Despite the conservative media pushback, the emerging consensus among fact-checkers is that Ryan's speech was blatantly misleading. While CNN's fact-check found Ryan's statement on the GM closing to be technically true, it was also "incomplete," neglecting important pieces of context.

Michael Oreskes, the AP's senior managing editor for U.S. news, disagrees with any suggestion of bias.

"When we do it to one candidate, the people who support that candidate feel their candidate's been singled out," Oreskes told The Huffington Post. "Next week, we'll be doing it with the Democrats."

Oreskes said that the "fact-check has become a basic part of our campaign coverage." In this case, five AP reporters, each with different areas of expertise, contributed to fact-checking Ryan's speech. Oreskes said they relied on their own reporting -- including that surrounding the closing of the Janesville GM plant -- not opposition research.

Doing such fact-checking, he said, has become commonplace, with the news organization looking closely at statements from Democrats and Republicans three times per week on average. "What you're seeing here is something we do regularly, being propelled onto a much bigger stage," Oreskes said. "This was the biggest audience Paul Ryan's had. This was the biggest audience for our fact-checkers."

While Democrats may be quick to cite the AP's latest fact-check, Republicans have done so in the past. In fact, Oreskes noted that the RNC has cited AP fact-checks of Democrats twice in mass emails in the month of August.

The practice of media fact-checking -- and the backlash to it -- has been on display throughout the Republican Convention.

On Tuesday, Romney pollster Neil Newhouse said at an ABC News/Yahoo panel in Tampa that the campaign doesn't care its ad attacking Obama's waiver policy on welfare has been labeled false by several media outlets.

"We stand behind those ads and behind the -- the facts in those ads," Newshouse said. "And you know what? What these fact-checkers -- fact-checkers come to this with, you know, their own sets of, you know, thoughts and -- and beliefs. And you know what? We're not going to let our campaign be dictated by fact-checkers."

Obama seized upon that line the following day on the stump.

Jake Tapper, the ABC chief White House correspondent who jumped in the fray during Ryan's speech to tweet that he was against the debt commission report, told the Huffington Post that not all fact-checking can be done instantaneously on Twitter. He pointed out that the GM plant issue, for one, is a "more complicated story" than can be wrapped up in 140 characters.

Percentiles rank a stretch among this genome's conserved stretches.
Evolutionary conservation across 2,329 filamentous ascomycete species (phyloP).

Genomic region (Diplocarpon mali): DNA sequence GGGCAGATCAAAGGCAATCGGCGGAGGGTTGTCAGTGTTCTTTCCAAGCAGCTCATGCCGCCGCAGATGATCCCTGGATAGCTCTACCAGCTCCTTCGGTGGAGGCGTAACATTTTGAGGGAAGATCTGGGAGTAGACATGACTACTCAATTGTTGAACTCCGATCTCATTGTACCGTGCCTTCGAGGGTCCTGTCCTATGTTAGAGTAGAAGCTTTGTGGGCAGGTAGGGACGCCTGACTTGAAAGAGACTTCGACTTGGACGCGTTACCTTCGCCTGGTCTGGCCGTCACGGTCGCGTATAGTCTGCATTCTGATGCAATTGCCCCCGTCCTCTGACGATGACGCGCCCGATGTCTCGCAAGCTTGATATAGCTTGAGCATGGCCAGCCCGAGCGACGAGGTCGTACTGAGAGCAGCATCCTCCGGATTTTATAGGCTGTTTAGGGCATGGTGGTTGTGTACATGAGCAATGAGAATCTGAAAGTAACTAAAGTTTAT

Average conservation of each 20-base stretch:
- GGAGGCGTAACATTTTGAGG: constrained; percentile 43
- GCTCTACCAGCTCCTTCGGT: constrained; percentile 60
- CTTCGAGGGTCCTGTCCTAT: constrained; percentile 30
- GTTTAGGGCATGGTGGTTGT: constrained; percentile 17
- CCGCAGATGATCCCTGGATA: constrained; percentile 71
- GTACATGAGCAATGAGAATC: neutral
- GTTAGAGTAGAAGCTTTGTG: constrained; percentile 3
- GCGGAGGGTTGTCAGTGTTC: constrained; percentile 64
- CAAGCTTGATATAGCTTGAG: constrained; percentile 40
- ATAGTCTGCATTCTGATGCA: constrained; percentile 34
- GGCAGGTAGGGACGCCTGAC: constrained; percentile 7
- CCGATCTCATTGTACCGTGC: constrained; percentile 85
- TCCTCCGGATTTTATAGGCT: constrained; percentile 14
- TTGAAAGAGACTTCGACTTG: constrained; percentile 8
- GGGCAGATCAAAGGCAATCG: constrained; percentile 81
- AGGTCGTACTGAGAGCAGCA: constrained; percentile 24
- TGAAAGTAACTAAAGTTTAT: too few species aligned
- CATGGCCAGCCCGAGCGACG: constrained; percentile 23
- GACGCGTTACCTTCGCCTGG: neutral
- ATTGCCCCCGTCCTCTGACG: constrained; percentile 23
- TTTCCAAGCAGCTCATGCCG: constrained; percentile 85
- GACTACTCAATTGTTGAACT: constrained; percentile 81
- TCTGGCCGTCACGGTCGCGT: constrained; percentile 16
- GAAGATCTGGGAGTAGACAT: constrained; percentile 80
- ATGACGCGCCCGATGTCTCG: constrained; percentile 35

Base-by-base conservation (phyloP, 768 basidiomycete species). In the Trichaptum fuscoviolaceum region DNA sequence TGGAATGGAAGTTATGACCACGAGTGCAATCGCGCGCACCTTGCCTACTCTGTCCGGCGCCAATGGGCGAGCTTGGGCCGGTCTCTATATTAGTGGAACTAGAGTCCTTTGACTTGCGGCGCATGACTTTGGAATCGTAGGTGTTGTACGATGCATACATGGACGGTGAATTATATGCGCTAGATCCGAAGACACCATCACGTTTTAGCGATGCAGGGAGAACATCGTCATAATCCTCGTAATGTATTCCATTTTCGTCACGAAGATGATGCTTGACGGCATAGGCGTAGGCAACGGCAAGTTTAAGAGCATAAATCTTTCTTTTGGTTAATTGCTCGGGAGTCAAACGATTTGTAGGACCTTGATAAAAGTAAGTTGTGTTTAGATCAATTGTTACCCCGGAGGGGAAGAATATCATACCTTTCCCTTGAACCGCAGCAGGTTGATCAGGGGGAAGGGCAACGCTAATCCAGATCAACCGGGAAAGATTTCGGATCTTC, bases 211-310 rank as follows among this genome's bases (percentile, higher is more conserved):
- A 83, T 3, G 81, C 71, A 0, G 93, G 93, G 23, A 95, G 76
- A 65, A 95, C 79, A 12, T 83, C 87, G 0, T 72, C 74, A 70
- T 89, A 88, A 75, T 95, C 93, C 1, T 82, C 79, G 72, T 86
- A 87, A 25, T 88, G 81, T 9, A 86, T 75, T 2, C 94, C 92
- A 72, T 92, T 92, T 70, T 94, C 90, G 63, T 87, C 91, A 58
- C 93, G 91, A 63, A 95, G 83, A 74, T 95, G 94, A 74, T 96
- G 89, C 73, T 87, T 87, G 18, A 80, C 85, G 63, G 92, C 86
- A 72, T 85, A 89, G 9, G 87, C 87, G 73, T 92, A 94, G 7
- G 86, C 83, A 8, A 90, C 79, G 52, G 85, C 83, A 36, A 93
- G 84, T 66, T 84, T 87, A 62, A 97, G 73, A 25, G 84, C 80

Still, Tapper said fact-checkers and reporters regularly fact-checking candidate statements need to be "vigilant," regardless of the criticism levied from either side.

"I've seen liberals and conservatives make fun of fact-checkers," Tapper said. "I've seen both the Obama campaign and the Romney campaign make claims challenged by fact-checkers. The truth of the matter is, it’s a thankless job."

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The Most Dishonest Convention Speech ... Ever?
Jonathan Cohn - August 29, 2012
Fox News' Sally Kohn: Paul Ryan's RNC Speech 'Was Attempt To Set World Record For Blatant Lies'

Paul Ryan's speech at the Republican National Convention on Wednesday was full of lies, according to Fox News contributor Sally Kohn.

According to Fox News columnist Sally Kohn, vice presidential nominee Paul Ryan's speech at the Republican National Convention on Wednesday "was an apparent attempt to set the world record for the greatest number of blatant lies and misrepresentations slipped into a single political speech."

"On this measure, while it was Romney who ran the Olympics, Ryan earned the gold," Kohn wrote.

In a surprising move, Fox News joined CNN, The Huffington Post, the Washington Post's Wonkblog, and ThinkProgress in publishing a fact-check of the Republican vice presidential nominee's speech, finding that the speech was full of lies and misleading assertions.

Kohn, who describes herself as a "progressive voice on Fox News," wrote in her Thursday column that though Ryan came off as likable during his speech, his misrepresentations and omissions "caused a much larger problem for himself and his running mate."

In contrast, several Fox News commentators praised Ryan's speech on air after the event, without mentioning his misleading claims, according to Media Matters.

In her column, Kohn called out four lies in Ryan's speech. She criticized Ryan for blaming President Obama for the shutdown of a General Motors plant in Janesville, Wis., that actually was closed during the Bush administration. She also knocked Ryan for pinning the blame for S&P's downgrade of U.S. debt on Obama, when Republicans in Congress helped precipitate the downgrade by threatening to refuse to raise the debt ceiling.

"The good news is that the Romney-Ryan campaign has likely created dozens of new jobs among the legions of additional fact checkers that media outlets are rushing to hire to sift through the mountain of cow dung that flowed from Ryan’s mouth," Kohn wrote.

You can read Sally Kohn's full takedown of Paul Ryan's speech for Fox News here.


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Paul Ryan’s speech in 3 words
By Sally Kohn - Published August 30, 2012 - FoxNews.com

1. Dazzling
At least a quarter of Americans still don’t know who Paul Ryan is, and only about half who know and have an opinion of him view him favorably.